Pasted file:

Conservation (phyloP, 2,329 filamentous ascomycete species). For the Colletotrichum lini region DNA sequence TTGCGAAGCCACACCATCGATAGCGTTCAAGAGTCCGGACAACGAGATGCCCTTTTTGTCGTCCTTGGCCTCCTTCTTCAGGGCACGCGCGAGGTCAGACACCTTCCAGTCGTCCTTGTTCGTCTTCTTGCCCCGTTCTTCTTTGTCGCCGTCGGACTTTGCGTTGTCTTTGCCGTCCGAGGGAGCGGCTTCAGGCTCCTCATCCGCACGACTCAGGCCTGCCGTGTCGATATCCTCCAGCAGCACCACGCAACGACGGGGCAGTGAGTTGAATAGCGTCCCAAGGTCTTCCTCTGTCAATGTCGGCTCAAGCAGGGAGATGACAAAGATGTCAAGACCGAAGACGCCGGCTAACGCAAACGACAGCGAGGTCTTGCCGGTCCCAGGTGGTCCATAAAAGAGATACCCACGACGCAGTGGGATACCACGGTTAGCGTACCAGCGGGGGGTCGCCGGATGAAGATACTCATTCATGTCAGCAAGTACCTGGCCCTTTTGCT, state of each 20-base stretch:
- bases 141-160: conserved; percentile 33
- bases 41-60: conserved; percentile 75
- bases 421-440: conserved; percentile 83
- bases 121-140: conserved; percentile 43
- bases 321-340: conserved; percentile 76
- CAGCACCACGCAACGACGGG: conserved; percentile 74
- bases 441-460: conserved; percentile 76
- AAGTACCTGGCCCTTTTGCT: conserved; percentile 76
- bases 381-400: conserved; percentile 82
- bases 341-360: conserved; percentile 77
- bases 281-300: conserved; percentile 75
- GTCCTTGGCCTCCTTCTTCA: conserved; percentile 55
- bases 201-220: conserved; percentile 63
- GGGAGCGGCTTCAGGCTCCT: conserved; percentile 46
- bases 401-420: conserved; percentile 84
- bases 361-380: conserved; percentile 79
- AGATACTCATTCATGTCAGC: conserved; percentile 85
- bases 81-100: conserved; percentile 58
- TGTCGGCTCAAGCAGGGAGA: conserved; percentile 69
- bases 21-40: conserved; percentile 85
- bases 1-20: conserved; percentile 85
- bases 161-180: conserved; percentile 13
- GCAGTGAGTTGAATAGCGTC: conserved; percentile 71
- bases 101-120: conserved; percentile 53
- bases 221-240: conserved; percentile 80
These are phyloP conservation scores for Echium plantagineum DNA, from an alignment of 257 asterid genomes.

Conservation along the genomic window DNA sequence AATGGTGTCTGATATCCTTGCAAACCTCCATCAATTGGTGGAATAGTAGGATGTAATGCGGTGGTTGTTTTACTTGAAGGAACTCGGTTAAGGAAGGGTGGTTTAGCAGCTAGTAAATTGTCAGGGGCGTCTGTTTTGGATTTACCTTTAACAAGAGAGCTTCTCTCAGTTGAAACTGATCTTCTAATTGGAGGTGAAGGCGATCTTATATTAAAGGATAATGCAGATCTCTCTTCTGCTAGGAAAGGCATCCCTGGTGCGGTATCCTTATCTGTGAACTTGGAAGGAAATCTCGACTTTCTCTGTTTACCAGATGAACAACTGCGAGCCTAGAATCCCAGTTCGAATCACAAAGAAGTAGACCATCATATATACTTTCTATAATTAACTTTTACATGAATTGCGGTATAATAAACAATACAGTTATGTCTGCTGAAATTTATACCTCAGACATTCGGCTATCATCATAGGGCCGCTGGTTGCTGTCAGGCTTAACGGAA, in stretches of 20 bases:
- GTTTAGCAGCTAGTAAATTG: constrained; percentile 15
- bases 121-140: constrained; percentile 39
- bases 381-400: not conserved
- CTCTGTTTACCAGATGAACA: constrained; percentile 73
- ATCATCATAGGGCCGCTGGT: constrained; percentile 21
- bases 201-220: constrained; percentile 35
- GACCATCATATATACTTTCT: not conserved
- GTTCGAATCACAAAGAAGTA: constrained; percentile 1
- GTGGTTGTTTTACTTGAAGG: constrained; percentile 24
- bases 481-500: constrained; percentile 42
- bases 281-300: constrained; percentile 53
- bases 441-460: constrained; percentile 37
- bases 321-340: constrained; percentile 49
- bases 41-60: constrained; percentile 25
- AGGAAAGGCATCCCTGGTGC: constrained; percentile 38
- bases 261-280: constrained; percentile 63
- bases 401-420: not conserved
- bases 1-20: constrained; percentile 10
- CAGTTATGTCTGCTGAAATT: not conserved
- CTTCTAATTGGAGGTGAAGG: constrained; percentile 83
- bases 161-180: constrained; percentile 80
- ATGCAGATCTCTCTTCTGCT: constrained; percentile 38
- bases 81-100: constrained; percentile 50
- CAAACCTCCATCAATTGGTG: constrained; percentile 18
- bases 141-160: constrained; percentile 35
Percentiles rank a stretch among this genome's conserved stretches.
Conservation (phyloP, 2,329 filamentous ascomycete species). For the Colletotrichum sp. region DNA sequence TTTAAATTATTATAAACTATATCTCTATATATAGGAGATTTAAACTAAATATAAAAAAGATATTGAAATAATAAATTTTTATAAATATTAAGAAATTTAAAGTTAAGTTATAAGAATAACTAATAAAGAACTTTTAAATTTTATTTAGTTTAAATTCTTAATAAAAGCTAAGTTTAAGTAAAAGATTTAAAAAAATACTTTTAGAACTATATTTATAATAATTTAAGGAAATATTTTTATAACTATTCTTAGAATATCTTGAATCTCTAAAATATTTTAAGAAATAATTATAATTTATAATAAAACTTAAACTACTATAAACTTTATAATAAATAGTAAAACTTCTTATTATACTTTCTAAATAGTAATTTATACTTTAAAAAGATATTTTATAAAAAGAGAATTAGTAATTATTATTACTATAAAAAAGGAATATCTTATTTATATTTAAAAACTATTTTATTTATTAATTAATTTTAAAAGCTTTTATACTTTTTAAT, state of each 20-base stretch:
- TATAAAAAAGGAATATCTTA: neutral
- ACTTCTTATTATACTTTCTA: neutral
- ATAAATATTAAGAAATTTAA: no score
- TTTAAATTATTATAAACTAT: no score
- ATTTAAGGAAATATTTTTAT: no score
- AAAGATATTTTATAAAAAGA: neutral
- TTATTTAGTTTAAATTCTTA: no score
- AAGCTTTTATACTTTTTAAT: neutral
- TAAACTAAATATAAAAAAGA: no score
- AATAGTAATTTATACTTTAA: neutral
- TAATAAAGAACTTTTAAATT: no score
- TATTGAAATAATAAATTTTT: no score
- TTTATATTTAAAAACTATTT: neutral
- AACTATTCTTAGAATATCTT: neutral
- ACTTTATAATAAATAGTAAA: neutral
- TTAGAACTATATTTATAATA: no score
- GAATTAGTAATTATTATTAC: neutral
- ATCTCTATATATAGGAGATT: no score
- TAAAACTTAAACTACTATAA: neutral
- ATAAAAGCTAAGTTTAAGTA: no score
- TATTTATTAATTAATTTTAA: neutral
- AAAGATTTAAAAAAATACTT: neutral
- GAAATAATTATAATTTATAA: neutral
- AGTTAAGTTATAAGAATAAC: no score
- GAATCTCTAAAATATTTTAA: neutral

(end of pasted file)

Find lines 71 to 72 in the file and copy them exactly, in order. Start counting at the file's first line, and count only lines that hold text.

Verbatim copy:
- TTAGAACTATATTTATAATA: no score
- GAATTAGTAATTATTATTAC: neutral